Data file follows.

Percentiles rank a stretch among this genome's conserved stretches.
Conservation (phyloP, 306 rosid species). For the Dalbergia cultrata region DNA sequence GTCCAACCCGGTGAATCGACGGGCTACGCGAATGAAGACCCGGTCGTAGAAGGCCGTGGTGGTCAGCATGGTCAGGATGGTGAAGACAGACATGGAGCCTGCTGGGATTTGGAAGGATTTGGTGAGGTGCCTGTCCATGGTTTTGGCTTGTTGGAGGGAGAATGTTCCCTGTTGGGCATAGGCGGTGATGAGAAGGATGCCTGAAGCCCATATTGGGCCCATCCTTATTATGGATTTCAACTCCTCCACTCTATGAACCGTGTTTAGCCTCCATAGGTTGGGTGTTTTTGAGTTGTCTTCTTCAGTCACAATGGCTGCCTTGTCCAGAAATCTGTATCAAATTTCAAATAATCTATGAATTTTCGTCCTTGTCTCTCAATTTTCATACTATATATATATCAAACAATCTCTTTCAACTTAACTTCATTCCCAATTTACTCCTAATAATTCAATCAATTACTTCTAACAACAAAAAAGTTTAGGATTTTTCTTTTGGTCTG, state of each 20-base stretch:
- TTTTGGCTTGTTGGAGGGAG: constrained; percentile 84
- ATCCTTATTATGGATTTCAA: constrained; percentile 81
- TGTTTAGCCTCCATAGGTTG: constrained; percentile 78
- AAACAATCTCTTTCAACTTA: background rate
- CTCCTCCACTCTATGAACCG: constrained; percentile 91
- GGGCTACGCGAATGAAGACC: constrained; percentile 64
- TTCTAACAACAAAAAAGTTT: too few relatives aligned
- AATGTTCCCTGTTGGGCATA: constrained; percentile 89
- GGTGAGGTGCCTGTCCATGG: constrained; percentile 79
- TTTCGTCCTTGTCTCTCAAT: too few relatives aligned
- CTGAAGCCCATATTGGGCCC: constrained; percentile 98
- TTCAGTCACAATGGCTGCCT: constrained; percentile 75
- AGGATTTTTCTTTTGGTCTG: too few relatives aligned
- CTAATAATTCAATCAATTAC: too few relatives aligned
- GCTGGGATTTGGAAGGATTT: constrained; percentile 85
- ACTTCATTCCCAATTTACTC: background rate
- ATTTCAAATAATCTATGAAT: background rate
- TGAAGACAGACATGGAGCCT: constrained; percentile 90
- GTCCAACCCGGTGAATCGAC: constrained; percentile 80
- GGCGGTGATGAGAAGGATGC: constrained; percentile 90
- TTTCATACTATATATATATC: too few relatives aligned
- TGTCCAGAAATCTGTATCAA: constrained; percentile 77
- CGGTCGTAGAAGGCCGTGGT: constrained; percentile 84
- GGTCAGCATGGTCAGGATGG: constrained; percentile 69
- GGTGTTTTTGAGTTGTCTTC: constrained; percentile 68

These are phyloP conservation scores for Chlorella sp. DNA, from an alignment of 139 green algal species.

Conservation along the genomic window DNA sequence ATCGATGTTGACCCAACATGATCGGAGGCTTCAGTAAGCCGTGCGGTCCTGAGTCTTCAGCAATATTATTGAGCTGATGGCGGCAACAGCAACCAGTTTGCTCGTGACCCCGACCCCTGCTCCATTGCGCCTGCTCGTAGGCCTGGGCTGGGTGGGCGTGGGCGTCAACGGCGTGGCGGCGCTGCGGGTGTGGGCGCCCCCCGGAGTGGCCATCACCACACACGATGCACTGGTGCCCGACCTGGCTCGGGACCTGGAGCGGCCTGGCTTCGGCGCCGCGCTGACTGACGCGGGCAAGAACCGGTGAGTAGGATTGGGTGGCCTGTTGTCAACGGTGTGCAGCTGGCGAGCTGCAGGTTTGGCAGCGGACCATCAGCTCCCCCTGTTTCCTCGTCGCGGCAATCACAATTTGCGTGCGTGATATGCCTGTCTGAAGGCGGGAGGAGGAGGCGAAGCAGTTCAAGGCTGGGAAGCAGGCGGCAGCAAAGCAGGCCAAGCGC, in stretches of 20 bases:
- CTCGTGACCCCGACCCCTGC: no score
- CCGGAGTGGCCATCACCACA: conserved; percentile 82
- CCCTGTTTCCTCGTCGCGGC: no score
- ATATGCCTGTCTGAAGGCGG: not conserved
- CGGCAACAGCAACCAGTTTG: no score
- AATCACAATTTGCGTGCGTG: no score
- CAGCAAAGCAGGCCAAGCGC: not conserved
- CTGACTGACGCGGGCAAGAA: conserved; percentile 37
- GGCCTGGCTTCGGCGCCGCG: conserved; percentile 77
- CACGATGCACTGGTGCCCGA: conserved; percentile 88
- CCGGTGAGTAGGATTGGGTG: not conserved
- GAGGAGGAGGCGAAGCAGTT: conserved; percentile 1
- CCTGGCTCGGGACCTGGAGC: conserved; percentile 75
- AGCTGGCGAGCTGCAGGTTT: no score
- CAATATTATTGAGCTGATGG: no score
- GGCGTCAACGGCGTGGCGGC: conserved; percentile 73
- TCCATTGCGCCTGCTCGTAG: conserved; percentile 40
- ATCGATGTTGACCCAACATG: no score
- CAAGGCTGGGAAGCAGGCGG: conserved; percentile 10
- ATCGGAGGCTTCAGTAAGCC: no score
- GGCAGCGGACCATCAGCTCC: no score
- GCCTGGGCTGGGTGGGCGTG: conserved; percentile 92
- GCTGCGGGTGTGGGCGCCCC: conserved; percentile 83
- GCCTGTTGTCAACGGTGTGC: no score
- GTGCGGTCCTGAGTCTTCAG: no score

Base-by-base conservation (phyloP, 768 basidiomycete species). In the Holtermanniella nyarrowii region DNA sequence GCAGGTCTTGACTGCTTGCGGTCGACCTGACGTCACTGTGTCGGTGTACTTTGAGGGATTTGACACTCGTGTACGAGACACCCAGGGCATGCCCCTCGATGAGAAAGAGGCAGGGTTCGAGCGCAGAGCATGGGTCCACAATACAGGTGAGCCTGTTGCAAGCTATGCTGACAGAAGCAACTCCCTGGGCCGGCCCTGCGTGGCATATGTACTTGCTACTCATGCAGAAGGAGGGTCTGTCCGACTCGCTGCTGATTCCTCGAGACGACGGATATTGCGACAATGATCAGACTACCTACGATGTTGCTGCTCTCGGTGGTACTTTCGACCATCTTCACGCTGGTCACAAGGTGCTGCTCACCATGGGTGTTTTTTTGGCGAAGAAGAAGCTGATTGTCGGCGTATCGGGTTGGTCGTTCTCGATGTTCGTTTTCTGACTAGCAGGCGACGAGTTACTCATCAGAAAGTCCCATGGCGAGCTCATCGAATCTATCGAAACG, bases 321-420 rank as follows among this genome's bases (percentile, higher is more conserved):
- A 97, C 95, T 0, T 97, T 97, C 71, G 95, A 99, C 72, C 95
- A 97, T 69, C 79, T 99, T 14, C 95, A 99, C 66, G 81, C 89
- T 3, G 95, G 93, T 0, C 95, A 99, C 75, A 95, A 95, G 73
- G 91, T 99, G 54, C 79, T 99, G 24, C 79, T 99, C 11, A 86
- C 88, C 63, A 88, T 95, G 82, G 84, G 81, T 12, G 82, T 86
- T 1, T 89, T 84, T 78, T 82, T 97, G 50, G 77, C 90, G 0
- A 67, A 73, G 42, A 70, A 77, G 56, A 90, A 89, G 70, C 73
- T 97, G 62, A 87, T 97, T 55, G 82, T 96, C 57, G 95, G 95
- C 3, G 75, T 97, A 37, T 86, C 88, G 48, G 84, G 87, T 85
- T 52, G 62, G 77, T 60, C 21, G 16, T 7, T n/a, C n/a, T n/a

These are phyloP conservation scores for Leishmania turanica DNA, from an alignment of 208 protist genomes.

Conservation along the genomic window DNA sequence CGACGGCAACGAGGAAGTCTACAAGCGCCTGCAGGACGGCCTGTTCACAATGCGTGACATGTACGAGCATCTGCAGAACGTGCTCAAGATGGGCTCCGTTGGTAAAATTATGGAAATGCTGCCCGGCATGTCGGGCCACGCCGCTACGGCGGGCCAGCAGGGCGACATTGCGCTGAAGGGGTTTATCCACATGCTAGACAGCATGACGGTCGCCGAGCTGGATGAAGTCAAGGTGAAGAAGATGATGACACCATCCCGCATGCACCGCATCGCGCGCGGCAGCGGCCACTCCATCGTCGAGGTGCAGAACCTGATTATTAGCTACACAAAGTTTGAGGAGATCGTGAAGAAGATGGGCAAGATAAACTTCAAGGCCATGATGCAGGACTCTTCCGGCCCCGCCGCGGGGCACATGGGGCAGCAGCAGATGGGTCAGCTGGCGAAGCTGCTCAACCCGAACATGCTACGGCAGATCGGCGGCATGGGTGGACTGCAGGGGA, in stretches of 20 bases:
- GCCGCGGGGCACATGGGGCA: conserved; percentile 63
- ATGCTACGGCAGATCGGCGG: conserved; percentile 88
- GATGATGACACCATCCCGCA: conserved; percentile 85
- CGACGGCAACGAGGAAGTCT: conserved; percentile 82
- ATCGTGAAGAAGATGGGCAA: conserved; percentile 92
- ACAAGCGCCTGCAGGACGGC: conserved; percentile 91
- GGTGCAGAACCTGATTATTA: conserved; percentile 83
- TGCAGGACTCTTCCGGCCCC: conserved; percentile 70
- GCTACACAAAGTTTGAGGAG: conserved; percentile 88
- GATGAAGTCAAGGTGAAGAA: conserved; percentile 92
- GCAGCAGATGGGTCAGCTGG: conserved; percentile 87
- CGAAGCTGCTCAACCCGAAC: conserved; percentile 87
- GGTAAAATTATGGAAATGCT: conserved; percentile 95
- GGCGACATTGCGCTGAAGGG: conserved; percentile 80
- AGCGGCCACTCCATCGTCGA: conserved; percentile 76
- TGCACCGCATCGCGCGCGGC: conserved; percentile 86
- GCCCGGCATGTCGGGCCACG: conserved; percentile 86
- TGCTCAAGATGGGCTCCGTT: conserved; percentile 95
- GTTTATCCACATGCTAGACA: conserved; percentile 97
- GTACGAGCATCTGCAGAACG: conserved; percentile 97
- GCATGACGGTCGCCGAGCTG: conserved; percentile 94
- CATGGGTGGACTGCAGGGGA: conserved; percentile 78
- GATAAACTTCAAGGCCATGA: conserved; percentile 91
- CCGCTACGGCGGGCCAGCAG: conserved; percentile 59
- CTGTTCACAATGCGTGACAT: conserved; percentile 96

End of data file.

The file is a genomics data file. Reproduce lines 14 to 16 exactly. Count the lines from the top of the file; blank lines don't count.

- TTCAGTCACAATGGCTGCCT: constrained; percentile 75
- AGGATTTTTCTTTTGGTCTG: too few relatives aligned
- CTAATAATTCAATCAATTAC: too few relatives aligned